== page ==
EP0264853A2 (en) * 1986-10-16 1988-04-27 Kanebo, Ltd. Fine cellulose particles and process for production thereof
EP0418151A1 (en) * 1989-09-12 1991-03-20 Financiere Elysees Balzac Alveolar cellulose material with improved water retention and process for its preparation
US5171235A (en) * 1990-04-03 1992-12-15 Hoechst Aktiengesellschaft Tampon and manufacture thereof
US5244734A (en) * 1985-04-19 1993-09-14 Kanebo Ltd. Fine cellulose particles and process for production thereof
US5550189A (en) * 1992-04-17 1996-08-27 Kimberly-Clark Corporation Modified polysaccharides having improved absorbent properties and process for the preparation thereof
US6471982B1 (en) * 1994-01-20 2002-10-29 Bristol-Myers Squibb Company Wound dressing
US20080082068A1 (en) * 2006-10-02 2008-04-03 Jian Qin Absorbent articles comprising carboxyalkyl cellulose fibers having permanent and non-permanent crosslinks
US20080082069A1 (en) * 2006-10-02 2008-04-03 Jian Qin Absorbent articles comprising carboxyalkyl cellulose fibers having non-permanent and temporary crosslinks
US20090099541A1 (en) * 2007-10-15 2009-04-16 Jian Qin Absorbent composites having improved fluid wicking and web integrity
US8292863B2 (en) 2009-10-21 2012-10-23 Donoho Christopher D Disposable diaper with pouches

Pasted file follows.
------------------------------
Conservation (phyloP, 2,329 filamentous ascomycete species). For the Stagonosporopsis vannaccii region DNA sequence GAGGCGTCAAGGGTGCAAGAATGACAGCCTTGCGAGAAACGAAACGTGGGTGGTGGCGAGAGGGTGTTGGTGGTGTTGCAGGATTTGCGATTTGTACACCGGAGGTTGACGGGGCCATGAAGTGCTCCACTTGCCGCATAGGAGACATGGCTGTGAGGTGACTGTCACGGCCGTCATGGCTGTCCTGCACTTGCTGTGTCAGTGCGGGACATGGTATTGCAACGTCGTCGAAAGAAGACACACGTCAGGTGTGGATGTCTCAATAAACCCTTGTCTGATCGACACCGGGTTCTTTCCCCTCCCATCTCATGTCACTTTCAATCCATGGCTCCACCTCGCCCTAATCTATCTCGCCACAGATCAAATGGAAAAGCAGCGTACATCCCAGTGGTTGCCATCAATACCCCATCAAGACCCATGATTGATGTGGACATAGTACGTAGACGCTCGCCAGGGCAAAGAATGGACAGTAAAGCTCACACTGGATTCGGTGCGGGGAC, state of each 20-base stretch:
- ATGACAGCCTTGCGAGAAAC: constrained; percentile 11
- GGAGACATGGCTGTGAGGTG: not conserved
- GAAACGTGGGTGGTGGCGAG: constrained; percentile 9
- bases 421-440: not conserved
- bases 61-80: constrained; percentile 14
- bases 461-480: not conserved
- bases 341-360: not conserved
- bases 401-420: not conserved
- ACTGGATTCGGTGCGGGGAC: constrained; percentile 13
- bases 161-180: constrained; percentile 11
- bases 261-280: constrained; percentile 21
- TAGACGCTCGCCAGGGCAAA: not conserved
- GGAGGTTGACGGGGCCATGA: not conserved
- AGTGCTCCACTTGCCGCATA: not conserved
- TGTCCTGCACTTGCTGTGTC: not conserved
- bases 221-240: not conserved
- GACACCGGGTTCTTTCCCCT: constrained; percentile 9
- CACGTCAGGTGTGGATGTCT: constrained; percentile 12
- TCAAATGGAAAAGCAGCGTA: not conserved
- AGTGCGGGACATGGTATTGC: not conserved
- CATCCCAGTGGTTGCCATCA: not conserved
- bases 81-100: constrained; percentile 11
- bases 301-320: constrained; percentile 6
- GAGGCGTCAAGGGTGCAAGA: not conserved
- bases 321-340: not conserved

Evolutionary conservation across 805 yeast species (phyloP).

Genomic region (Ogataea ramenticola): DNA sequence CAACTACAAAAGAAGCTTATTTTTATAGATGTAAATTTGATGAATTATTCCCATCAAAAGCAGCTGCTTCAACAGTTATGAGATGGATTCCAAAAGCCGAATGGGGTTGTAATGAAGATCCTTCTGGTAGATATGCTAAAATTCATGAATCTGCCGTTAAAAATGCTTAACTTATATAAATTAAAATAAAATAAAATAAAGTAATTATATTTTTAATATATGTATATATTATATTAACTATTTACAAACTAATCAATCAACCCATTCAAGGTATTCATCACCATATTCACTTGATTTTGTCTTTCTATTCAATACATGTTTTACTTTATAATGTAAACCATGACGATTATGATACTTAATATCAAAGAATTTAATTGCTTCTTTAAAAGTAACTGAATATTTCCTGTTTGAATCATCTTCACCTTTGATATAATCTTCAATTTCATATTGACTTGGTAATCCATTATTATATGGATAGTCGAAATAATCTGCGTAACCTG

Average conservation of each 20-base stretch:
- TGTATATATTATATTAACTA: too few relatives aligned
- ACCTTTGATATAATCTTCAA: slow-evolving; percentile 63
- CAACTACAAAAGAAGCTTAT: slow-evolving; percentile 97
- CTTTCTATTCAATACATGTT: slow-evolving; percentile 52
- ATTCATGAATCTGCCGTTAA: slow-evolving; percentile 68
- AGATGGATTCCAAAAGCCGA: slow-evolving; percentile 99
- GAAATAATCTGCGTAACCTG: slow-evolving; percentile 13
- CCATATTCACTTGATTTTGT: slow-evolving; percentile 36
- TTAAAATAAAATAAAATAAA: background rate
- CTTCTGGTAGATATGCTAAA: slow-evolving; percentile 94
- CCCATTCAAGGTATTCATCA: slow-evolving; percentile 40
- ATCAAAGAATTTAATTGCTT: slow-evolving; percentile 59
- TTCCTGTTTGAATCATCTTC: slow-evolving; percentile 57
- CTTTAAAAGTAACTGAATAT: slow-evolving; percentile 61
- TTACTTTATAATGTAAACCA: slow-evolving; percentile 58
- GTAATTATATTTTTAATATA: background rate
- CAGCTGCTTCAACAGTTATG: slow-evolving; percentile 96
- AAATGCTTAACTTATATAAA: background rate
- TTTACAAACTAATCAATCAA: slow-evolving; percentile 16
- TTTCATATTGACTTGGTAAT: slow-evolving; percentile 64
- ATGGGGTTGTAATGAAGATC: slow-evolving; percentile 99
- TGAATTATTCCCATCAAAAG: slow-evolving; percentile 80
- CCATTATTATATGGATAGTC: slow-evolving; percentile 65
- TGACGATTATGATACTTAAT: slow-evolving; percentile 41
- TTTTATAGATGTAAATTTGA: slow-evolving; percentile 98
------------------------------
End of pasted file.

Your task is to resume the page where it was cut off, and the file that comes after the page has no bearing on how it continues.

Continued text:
Citations (2)

* Cited by examiner, † Cited by third party
Publication number Priority date Publication date Assignee Title
US3423167A (en) * 1964-12-15 1969-01-21 Fmc Corp Wet state cross-linking of carboxyalkyl cellulose ether modified regenerated cellulose fibers
US3843378A (en) * 1972-10-16 1974-10-22 Fmc Corp Regenerated cellulose-polyethylene glycol high fluid-holding fiber mass

Patent Citations (2)

* Cited by examiner, † Cited by third party
Publication number Priority date Publication date Assignee Title
US3423167A (en) * 1964-12-15 1969-01-21 Fmc Corp Wet state cross-linking of carboxyalkyl cellulose ether modified regenerated cellulose fibers
US3843378A (en) * 1972-10-16 1974-10-22 Fmc Corp Regenerated cellulose-polyethylene glycol high fluid-holding fiber mass

Cited By (20)

* Cited by examiner, † Cited by third party
Publication number Priority date Publication date Assignee Title